Wednesday, July 6, 2016

Evicted (Matthew Desmond), Meeting 1

The first meeting of the book group reading Evicted, by Matthew Desmond, was on July 30th.  We are asking the following as we meet together this summer. 
  • What needs to happen in our society to address deep poverty?  
  • Why isn't housing a basic human right?  
  • Why is public education compulsory, but we evict the same children from their homes on a regular basis? 
  • Why do we make people suffer, as a society, when we have so much?  
  • What is the role of institutionalized racism in the housing crisis?  
  • How can we fight against the privatization and profit making that is rapidly taking over public facilities (i.e. housing, schools, prisons, etc.)?  
  • What can be done to better regulate the housing industry and how?
  • How can we empower people to get to the point of being able to take personal responsibility?  

We began our discussion talking about the author's perspective and presence (or lack thereof) in the narrative.  The author is Harvard sociologist, Matthew Desmond.  Some in the group thought that the white characters were described more sympathetically in the book and more back story was given about their lives; others did not find this to be true.  Overall, we agreed the author successfully removed himself from the narrative in order to produce a somewhat unbiased report of the housing crisis in Milwaukee.  However, we also discussed that bias is always going to be somewhat present in any story told through the "lens of another."  We also questioned if the author could have done more to be a "political agitator" about the terrible truths he uncovered.  Others believed that was not his role and would have conflicted with the purpose of the book.  We also questioned what the people who were featured in his book would think about it, if they read it?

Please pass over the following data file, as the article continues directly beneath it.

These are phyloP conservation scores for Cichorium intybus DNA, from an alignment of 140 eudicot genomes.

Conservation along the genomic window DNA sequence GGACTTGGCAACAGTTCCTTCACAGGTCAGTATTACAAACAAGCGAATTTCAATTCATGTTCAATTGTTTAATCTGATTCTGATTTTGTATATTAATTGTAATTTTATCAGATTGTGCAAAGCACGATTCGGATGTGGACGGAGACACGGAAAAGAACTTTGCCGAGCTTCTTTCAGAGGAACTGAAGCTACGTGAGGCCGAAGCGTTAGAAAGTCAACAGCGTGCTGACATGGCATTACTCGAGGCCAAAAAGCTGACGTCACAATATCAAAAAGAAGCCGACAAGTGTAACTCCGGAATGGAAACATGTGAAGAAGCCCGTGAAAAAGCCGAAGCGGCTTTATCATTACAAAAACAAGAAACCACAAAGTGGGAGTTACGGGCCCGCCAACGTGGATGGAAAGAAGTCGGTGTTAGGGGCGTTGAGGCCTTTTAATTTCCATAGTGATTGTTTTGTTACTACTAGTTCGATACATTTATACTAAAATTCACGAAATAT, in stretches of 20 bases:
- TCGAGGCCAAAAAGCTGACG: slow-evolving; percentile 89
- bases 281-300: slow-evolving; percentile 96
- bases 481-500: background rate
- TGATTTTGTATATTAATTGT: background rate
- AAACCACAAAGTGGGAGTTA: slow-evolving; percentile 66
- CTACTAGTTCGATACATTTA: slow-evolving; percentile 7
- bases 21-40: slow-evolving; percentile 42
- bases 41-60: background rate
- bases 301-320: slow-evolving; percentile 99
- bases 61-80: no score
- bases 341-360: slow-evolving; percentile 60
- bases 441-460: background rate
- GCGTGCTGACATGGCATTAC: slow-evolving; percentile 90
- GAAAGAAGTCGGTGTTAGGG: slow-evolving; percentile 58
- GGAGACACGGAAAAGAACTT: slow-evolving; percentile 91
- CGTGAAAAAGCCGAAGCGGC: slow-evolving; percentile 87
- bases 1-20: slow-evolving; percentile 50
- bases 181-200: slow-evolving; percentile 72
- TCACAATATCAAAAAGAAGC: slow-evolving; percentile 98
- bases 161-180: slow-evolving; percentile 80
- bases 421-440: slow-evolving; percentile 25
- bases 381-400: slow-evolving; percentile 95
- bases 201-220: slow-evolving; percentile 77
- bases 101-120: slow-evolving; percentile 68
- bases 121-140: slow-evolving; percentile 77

We then discussed the role of the landlord in the narrative.   The landlords often had a complicated relationship with tenants.  They were not demonized and the author presented a complicated view of their roles in their tenants lives.  For example, one landlord bought her tenant groceries and helped her out a few times.  The tenant became $800 behind on their rent and was evicted.  The same landlord drove the tenant she was evicting to and from eviction court.  This scenario led to a discussion about the depths of hopelessness and despair that affect the lives of many people that live in deep poverty.  There was a sense of fatalism among tenants about eviction. It was commonplace and inevitable in their lives and not much could change that.  We wondered how people can be empowered from the bottom up.   A historical connection was mentioned about how people during the Great Depression would band together against landlords to avoid evictions.  How can we make this happen today?  This led to the point that some neighborhoods are so transient that there are no "community keepers" in them to draw people together.  Mixed income neighborhoods tend to be stronger because there is more stability and people are better able to "put up a fight" against perceived injustices.